What is the normal fuel consumption for injection type Toyota carina e 1.6 cc 4A engine? My 1995 Toyota Carina e car gives 9.5km/l in city and 12 km/l on highways. How can I increase it more? toyota carina e 1995 model 1.6cc

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    As the Carina is apparently a model sold in Europe, I was hoping to find a European version of the US's fueleconomy.gov but I could not. Anyone know if such a site exists? Also, for US readers, the OP is reporting about 22 mpg city and 28 mpg highway - seems a little bit low for a mid-size car but maybe not excessively so. Mar 1, 2015 at 17:59
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    For what it's worth, the closest US model, according to Wikipedia, seems to be the Toyota Celica. fueleconomy.gov reports that a 1995 Celica with a 1.8 L engine (smallest available in the US model), when new, was rated at 23 mpg (9.7 km/l) city, 31 mpg (13.1 km/l) highway. Mar 1, 2015 at 18:04

2 Answers 2

  1. Avoid idling
  2. Drive in Top gear when possible
  3. Keep the Tires inflated to factory specifications
  4. Avoid hard accelerations and decelerations

That sounds about right for that model. The only things you could do is make the car as light and easy running as possible, e.g.

  • remove the spare tyre and carry a patch kit and air compressor instead.
  • fill your fuel tank only 50%. This should save a good 20kg to 25kg.
  • go on a diet ;)
  • Get alloy wheels if you don't have already
  • inflate your tyres properly
  • take it to a tuner to remap the engine management unit. They usually lean out the air/fuel ratio to give you a bit more performance, but at the same time a leaner air/fuel ratio means you're using less fuel per cylinder stroke. This will make the car run slightly hotter, but seeing as it's not a turbo vehicle, it's not a problem.
  • Leaner ratio would not give better performance, unless it was too rich before. A lambda slightly below 1 usually gives best performance, but that means a richer mixture.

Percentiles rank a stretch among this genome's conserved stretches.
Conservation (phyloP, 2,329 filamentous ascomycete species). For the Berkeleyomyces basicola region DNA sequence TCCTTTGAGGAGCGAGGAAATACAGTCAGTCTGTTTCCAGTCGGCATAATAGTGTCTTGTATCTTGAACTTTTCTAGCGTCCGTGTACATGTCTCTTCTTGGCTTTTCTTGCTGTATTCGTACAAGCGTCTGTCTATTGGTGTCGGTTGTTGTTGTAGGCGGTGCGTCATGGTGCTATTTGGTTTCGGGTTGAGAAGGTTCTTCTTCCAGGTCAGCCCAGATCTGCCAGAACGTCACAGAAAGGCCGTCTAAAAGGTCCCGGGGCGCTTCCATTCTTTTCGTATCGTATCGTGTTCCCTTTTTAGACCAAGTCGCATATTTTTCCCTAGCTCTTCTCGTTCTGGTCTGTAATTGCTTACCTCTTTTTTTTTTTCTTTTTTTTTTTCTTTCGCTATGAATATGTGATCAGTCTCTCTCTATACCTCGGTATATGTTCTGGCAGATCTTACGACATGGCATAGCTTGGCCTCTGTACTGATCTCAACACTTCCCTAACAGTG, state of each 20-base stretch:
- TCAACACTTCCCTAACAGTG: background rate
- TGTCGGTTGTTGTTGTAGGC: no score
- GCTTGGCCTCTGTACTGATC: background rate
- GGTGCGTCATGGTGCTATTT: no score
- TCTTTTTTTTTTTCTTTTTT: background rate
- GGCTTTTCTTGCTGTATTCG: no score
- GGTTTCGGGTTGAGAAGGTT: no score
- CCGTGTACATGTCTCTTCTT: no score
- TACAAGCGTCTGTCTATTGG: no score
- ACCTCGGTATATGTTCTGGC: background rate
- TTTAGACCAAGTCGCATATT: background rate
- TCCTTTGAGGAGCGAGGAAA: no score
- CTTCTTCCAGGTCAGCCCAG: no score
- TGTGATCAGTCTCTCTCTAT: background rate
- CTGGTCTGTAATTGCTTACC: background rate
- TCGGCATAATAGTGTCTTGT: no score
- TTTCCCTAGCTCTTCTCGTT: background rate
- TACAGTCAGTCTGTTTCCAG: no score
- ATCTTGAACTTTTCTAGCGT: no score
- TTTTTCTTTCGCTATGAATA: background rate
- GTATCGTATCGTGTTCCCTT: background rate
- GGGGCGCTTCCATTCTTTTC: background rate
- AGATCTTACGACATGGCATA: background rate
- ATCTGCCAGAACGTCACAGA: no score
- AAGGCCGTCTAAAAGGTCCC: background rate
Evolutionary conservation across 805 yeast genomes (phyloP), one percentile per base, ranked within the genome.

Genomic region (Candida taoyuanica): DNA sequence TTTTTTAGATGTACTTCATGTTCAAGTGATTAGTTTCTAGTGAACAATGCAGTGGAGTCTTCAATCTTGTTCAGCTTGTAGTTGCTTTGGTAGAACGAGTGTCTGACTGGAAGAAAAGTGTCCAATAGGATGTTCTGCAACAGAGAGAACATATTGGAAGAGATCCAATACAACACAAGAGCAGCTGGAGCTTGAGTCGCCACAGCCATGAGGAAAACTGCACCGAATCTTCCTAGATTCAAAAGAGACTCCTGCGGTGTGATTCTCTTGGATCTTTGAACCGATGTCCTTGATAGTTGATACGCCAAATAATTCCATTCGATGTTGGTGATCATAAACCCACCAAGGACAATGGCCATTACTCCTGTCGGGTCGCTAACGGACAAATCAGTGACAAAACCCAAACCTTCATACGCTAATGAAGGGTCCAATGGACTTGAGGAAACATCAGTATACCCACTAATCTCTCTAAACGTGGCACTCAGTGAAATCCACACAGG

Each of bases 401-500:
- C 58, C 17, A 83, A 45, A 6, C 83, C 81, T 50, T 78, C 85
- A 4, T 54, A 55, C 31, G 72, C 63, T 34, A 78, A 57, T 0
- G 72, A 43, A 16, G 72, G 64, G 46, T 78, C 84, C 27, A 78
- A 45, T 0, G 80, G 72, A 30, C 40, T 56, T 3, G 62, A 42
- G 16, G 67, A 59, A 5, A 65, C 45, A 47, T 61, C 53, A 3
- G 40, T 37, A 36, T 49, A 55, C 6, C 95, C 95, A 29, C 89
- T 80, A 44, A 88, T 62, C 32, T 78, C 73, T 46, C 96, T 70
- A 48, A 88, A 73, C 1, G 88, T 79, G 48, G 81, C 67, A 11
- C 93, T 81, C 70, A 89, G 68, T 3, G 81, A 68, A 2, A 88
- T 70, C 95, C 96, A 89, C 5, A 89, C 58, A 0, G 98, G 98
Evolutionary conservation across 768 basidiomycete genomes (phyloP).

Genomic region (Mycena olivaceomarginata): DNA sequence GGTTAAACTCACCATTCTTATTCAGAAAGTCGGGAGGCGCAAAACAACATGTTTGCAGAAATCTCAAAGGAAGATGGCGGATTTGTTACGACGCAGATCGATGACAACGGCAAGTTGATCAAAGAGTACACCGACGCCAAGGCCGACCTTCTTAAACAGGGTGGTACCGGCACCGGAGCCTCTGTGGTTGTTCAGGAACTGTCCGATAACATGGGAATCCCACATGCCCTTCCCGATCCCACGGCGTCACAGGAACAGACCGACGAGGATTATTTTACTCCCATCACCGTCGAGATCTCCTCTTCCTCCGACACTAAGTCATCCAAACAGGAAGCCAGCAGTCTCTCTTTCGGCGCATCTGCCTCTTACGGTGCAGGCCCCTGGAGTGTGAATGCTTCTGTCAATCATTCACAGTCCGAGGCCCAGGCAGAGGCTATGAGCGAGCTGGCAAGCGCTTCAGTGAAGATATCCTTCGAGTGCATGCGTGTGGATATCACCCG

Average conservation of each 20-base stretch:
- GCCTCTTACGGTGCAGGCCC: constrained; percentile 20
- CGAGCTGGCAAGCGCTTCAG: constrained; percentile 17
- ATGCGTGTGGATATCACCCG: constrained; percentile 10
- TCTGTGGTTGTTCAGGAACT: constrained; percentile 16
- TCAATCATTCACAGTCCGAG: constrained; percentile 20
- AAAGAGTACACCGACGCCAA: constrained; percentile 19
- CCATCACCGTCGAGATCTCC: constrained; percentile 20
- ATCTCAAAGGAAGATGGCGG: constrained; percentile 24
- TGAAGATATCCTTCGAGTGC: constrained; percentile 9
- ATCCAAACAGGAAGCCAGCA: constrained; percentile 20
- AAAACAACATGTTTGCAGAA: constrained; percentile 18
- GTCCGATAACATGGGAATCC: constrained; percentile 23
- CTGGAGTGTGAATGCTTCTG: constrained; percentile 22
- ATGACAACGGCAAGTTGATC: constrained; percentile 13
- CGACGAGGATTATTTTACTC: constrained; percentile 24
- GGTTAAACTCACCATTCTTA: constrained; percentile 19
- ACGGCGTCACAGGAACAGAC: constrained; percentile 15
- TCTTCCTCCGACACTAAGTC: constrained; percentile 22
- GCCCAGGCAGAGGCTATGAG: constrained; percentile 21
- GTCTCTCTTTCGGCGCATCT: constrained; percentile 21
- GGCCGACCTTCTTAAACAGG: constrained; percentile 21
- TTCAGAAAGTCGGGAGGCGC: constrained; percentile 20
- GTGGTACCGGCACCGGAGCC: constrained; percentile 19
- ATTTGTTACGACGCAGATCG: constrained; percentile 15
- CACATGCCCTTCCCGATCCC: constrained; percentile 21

– Allman
    Jun 30, 2015 at 12:54
  • A leaner ratio does in fact give greater performance. The problem with that is that leaner means more prone to knocking. A perfect petrol would be able to run at 14.7:1 under WOT, but because the extra heat produces knock, you have to inject extra to cool down the combustion and bring down EGT's. Manufacturers leave a wide margin for error, which you can fine tune based on how lucky you feel. Jun 30, 2015 at 13:11
  • If you are talking about the fuel consumption when you say performance, then I understand. You won't get better engine power on a lean mixture. Also when adjusting to a lean mixture, be cautious of your NOX emissions, they rise of you go too lean.
    – Allman
    Jul 1, 2015 at 8:02
  • I mean both. Fuel economy is the obvious one, but under WOT, cars are tuned to run slightly richer than they have to for reasons of safety and homologation. E.g. my Subaru has the Australian 98RON map on it, but it's so conservative that it runs perfectly fine on our 95RON South African fuel. There is a large margin for fine tuning which will gain a lot of performance for 98, but render you incapable of filling up with 95. Jul 1, 2015 at 8:20
  • en.wikipedia.org/wiki/Air%E2%80%93fuel_ratio#/media/… Maximum power and best economy is on different sides of the graph. The mapping can give you more performance and better fuel economy, but saying that it is because they lean out the air/fuel ratio is wrong.
    – Allman
    Jul 1, 2015 at 10:15

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